#30: Batman: The Video Game

It’s funny how history repeats itself. Around August 2013, it was announced that Ben Affleck would be playing Batman, and the Internet at large rushed to preemptively declare the resulting movie “Ruined Forever”. Apparently no one remembered the reaction to Heath Ledger as the Joker, or, going back to the time before the Internet as we know it was a Thing in the Average Person’s Life, Michael Keaton as….Batman. Both of those turned out pretty all right.

Historically, Batman games have, on average, defied the trend of most licensed games of being terrible. And this game is no exception, being maybe the first Batman game to be released in the wake of the 1989 movie (A number of “Batman” games came out at the same time for various PCs; I honestly don’t know which made it to market first). Released by Sunsoft, Batman loosely follows the plot of the 1989 movie, which itself took some liberties with the origins of both Batman and the Joker (Good luck changing anything like that today). In the movie, a criminal named Jack Napier kills young Bruce Wayne’s parents. Later, an accident at the Axis Chemical Plant transforms Napier into the Clown Prince of Crime, the Joker. Batman travels through five levels of side-scrolling action, with each level consisting of multiple stages, to track down and kill the Joker.

Yes, I said kill. Not only does Batman seek to kill the man who killed his parents, but plenty of other enemies explode violently and/or disintegrate as well. This is not the modern-day code-against-killing Batman by any means. While it does help that some of the foes are either non-organic, or outright mutants (Hello “Yompers”, so named in tribute to the Swedish speedrunning community, most of whom cannot properly pronounce the letter “j”.), it’s still a bit jarring to punch, Baterang, or shoot (!) foe after foe to death.

I mentioned Batarangs and shooting, and that’s how Batman gives you an edge over the crime wave plaguing Gotham City. You collect powerups that give you what amounts to “Bat Points”. You then get 3 weapons, a Batarang (What you’d expect, a boomerang), a Gun (Also what you’d expect, this shoots a projectile across the screen), and a Dirk (Not at all what you’d expect, this weapon shoots out three projectiles pretty quickly), which cost 1, 2, and 3 points per use respectively. There’s also a proper score, and there are even bonuses for this, but, much like Whose Line Is It Anyway?, the points don’t matter–there’s no high score table, nor do you get extra lives or anything else tangible for acquiring them. You can’t even conveniently see your score without pausing the game!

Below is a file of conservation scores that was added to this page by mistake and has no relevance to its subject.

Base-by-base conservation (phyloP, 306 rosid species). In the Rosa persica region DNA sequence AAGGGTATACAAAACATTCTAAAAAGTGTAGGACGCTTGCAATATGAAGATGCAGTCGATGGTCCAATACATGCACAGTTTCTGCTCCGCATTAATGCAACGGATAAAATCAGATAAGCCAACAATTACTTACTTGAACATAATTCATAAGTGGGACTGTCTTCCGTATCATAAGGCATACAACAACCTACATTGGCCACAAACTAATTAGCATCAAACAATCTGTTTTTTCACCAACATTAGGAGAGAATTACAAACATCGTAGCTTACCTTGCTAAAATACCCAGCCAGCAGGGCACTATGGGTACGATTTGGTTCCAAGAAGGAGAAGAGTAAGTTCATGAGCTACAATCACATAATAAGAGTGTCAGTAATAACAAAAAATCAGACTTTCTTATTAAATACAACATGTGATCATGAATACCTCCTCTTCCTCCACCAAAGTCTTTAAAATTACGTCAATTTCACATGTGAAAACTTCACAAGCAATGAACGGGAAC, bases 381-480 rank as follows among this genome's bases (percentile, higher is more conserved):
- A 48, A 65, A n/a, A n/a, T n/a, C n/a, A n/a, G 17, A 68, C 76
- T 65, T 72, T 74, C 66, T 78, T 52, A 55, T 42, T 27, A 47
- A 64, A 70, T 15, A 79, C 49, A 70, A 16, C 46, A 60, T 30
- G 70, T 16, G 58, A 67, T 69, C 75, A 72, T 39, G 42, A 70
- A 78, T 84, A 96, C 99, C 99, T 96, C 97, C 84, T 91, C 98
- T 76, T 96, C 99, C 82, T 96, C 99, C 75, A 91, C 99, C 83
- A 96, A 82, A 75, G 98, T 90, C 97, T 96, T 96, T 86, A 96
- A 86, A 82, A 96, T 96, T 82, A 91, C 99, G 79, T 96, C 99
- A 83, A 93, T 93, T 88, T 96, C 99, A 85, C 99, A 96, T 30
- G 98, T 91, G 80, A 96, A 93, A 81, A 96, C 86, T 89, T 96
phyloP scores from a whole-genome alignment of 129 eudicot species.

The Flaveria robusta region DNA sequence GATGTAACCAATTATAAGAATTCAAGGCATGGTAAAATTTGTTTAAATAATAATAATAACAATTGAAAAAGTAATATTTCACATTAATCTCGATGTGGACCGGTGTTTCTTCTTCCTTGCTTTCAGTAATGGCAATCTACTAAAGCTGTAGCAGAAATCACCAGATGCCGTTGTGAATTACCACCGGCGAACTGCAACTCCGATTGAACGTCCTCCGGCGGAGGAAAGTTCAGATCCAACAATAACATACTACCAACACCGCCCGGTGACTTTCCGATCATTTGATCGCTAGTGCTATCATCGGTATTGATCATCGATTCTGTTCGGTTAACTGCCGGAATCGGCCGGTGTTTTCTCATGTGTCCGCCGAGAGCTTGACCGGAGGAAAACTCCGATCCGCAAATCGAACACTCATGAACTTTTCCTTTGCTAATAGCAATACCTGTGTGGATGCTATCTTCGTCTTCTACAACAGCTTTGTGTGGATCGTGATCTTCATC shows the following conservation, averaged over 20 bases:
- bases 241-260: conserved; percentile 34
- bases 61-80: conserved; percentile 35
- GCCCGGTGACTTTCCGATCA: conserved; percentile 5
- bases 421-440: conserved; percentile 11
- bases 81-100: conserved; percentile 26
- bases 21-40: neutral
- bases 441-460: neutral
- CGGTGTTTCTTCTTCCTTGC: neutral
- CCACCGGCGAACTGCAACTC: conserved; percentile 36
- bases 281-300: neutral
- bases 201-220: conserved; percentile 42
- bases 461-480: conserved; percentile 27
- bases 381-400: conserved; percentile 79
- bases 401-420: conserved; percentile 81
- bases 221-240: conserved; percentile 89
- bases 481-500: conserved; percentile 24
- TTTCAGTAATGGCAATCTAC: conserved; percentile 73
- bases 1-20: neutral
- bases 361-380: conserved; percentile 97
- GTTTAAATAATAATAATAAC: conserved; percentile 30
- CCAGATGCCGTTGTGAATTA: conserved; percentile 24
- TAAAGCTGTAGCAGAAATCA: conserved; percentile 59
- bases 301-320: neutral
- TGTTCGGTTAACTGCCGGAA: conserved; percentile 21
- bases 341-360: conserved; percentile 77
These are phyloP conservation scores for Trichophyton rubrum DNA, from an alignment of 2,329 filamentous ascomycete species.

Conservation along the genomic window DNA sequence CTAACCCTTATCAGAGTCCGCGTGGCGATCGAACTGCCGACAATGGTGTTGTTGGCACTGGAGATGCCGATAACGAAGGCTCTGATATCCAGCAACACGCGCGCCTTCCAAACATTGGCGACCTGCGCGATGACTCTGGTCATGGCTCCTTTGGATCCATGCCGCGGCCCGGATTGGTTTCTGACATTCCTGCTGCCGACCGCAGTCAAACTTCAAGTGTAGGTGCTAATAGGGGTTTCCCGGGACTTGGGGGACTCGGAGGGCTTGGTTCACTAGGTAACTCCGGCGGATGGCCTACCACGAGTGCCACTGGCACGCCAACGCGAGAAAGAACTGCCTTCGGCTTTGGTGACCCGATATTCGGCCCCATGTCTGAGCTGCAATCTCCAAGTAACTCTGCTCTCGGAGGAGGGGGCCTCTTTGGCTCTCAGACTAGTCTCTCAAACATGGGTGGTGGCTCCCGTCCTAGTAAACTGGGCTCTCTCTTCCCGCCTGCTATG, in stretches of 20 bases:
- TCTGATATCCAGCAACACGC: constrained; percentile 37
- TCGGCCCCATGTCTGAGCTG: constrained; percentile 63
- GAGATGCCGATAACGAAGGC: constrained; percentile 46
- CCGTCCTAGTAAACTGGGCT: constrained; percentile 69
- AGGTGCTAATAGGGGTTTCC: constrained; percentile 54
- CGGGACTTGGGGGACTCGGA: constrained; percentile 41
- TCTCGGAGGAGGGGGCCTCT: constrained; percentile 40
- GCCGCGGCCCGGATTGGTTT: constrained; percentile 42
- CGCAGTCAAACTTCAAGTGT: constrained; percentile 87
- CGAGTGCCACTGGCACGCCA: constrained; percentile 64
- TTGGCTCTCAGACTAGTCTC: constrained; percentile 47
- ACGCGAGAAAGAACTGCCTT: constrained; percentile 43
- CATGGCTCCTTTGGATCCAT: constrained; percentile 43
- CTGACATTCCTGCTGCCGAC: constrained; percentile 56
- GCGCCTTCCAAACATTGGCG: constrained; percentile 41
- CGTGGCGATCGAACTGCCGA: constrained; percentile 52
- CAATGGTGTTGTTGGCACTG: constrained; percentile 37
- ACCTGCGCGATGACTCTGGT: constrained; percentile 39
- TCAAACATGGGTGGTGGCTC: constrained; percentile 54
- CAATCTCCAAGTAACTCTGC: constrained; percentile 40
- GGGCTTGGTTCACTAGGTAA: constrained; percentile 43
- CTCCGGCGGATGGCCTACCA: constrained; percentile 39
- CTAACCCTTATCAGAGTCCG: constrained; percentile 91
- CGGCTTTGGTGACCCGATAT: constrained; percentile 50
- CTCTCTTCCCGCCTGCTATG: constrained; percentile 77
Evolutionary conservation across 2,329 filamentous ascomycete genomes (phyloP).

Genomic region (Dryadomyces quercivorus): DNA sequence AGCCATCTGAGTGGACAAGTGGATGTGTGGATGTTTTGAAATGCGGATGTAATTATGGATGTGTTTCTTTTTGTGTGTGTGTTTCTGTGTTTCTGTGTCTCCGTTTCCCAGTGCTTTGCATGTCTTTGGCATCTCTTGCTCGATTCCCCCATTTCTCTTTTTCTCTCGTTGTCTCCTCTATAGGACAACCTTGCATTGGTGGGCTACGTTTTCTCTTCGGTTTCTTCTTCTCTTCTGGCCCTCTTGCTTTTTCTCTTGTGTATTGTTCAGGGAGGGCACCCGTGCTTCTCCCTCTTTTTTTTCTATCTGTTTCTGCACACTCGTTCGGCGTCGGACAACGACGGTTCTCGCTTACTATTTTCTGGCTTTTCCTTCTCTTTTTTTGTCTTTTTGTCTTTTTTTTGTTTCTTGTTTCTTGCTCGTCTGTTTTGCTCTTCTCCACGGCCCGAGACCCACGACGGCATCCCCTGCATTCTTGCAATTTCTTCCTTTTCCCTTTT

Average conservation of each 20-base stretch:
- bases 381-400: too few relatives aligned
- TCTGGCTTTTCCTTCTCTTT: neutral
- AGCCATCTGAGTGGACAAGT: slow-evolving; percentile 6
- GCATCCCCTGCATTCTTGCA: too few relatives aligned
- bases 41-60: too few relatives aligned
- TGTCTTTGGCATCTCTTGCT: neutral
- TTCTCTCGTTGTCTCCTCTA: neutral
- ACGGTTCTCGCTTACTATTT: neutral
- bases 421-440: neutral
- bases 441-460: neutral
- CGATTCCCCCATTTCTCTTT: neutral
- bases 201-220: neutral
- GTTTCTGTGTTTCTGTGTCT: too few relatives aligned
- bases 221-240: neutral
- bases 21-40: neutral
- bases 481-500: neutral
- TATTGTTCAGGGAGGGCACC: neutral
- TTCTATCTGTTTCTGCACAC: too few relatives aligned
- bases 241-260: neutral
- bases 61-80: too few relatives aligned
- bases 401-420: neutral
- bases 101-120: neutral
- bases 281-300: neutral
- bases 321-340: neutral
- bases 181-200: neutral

The main mechanic that differentiates this game from other platforming beat-em-ups is the wall jump mechanic. When near a wall, you simply press jump, and you’ll bounce off the wall and higher up in the opposite direction. It’s a cool mechanic that can be used to take shortcuts in some stages. Of course, the last stage has what I like to call a wall-jumping final exam, where precision for an extended period of time is required.

This game is by Sunsoft. While Sunsoft’s games tended to be hit-and-miss in the overall quality department, if nothing else, seeing that “Sunsoft” logo on an NES-era game meant you were in for a quality soundtrack. Indeed, it’s the soundtrack that will keep you going through this game, as it’s quite a challenge. You do get unlimited continues, and game overing on a boss only sends you back to the previous stage (Dying on a boss while you still have lives left gives you another attempt at that boss), but the game is difficult anyway. In particular, the knockback and bit of hesitation when you take damage makes it easy to get comboed in some bad places.

The challenge, as well as the soundtrack, controls, and overall presentation, will keep you coming back to this game until you finally beat it. It’s not the longest game around once you get it down–it can probably be beaten in a half hour to 45 minutes on a casual playthrough–but, like other recent entries in this series, it’s getting to that point that gives the game its replay value.

Even once you get to that point, though, Batman is still worth playing. Given that the problem with licensed games dates back to the Atari and E.T., it’s nice to know that, even back in the NES days, there were games, like Batman, that defied that convention. Unfortunately, the game was never re-released on any modern platforms, so EBay it up if you want to track it down legally.

-EE

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